Facebook Google Menu Linkedin lock Pinterest Search Twitter



Jul 11, 2014

Countering Keane's hissy fit: why soccer is great

So Bernard Keane thinks soccer is a 'silly sport', tainted by corruption. Writer Hari Raj reckons he's wrong, and sets out why the World Cup is worth watching (at 2am).


There’s a World Cup going on. You may have heard. It has been a rare feast — goal records shattered, stirring performances from unlikely sources, pantomime villainy, big names and bigger philosophies crashing and burning. And, like some insipid Newtonian ideal, there has been a backlash.

It’s a curious thing, this need to disparage soccer. The best explanation I’ve heard for why the various codes are called football is that they’re played on foot, instead of on horse; but instead of bonhomie, this shared DNA seems to cultivate the most spectacular sibling-oriented hissy fits since Cain rocked Abel’s world. Crikey recently hosted a fine example of the form via Bernard Keane. We shall sift through Keane’s vitriol for portents.

One of his main targets, the diving, or “simulation” in the queasy official parlance, is between annoying and amusing. There’s no defence here; it’s a part of the game, but a part of the game everyone would like to see greatly reduced. Which is why it’s been so refreshing in this World Cup (which finishes on Monday) to see referees waving for play to continue, and for the games to flow like champagne someone else is paying for — even if this has contributed to some remarkable demonstrations of on-field thuggery. There will be complaints no matter which way the pendulum swings. Let us move on.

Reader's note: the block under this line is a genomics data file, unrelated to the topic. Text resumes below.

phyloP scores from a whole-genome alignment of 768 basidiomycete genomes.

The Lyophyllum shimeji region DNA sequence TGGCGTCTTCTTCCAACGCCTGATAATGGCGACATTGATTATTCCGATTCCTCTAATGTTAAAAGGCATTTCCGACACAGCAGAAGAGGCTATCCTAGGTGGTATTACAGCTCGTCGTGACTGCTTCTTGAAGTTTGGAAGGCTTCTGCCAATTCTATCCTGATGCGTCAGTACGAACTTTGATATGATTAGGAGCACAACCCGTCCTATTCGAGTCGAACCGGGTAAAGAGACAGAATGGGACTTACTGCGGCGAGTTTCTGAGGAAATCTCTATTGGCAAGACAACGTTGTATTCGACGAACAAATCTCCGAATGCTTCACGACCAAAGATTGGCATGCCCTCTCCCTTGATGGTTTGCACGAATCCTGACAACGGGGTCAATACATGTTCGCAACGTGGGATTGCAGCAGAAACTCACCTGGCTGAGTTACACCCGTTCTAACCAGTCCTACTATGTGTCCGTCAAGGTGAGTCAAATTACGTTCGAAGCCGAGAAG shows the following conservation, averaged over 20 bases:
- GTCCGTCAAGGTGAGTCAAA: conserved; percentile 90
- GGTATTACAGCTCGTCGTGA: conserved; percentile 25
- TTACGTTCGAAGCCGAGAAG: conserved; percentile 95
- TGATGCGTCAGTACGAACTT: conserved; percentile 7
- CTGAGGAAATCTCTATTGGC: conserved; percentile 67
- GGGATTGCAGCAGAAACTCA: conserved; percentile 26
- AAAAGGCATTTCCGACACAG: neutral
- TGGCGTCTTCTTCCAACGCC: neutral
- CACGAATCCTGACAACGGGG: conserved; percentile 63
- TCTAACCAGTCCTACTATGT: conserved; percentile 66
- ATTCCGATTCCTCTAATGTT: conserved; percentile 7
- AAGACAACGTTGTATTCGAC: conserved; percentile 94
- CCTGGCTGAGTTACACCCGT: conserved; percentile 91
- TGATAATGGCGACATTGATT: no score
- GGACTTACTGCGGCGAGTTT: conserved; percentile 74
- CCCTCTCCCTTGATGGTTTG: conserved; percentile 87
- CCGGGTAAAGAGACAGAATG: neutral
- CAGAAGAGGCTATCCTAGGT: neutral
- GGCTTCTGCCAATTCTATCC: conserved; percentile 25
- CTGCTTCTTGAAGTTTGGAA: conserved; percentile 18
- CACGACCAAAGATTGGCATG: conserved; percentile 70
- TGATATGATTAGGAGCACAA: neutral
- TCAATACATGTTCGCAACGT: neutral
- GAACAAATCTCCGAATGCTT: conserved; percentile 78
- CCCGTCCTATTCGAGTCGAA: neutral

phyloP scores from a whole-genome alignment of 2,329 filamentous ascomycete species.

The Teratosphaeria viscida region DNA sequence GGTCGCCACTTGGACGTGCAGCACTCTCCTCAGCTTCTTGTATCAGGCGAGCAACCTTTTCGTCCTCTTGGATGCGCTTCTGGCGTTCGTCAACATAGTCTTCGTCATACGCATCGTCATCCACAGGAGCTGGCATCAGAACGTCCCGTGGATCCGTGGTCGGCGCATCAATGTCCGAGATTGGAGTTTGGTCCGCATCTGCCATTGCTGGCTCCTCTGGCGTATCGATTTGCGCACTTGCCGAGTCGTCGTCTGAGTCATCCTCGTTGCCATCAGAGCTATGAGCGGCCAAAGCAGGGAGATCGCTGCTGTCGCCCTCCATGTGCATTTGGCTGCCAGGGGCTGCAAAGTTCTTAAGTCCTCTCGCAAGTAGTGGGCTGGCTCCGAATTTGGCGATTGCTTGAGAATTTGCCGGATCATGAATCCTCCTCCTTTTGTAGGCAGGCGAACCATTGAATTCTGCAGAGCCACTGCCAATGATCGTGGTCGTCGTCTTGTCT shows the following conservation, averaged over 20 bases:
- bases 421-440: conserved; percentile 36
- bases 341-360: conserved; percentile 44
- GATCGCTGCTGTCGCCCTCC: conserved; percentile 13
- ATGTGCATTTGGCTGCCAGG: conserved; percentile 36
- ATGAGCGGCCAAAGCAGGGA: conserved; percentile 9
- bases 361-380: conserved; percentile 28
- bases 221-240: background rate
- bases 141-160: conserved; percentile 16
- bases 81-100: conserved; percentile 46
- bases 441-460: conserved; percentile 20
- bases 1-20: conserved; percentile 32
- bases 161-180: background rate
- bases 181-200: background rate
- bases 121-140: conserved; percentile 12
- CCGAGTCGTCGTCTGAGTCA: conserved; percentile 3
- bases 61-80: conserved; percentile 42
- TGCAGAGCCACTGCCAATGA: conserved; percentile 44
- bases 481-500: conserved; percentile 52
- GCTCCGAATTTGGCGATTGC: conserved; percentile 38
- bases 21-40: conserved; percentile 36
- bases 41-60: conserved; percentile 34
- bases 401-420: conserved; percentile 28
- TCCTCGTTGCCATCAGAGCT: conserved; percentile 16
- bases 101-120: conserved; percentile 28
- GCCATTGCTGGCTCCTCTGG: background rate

Soccer is fundamentally and addictively silly in the way that all sports are. The only deadly serious thing about it is FIFA, its posturing at the grassroots level eternally at odds with its unwieldy perch atop piles of money. Have you heard of the inverted pyramid? It started life as a diagram of income distribution in soccer.

Indeed, there is precious little ignorance of the cauldron of ineptitude and illegality that is soccer’s international governing body; this “love-soccer-hate-FIFA” sentiment has been best articulated by the increasingly mighty John Oliver. FIFA is so bad that even Brazil, relentlessly (and mostly accurately) marketed as football’s spiritual home, saw the rise of a social movement grow around the slogan contra a copa — against the cup. It this hadn’t already happened, you’d be forgiven for thinking it would be about as likely as Australia protesting against alcohol.

“I watch because soccer is the great leveller. The best player in the world is built like a hobbit.”

It’s tempting, with FIFA, to explore the same Abbott-forced conundrum now faced by many Australians on either side of the political spectrum — the ensuing battle to prove that a country is not its government, that a sport is not its governing body. There is truth in this, but it’s complicated. If the situation in Brazil has taught us nothing else, it’s that corruption and appreciation go hand-in-hand. Still, I have been there, night after night, unable to tear myself away from the television. I cannot bring myself to boycott the World Cup. But why?

I watch because I have seen money bloat the club game to ludicrous proportions. Sums that would clothe, feed and educate the population of small nations are spent on players of various wattage, or on those with merely the potential to shine. But international soccer, ah, that is a different creature. Sure, there is a correlation between economic and footballing might, but somehow the field is more level — it’s why you see Cristiano Ronaldo struggling to inspire a team of mere mortals, or England unable to translate the popularity and quality of its league to the international stage.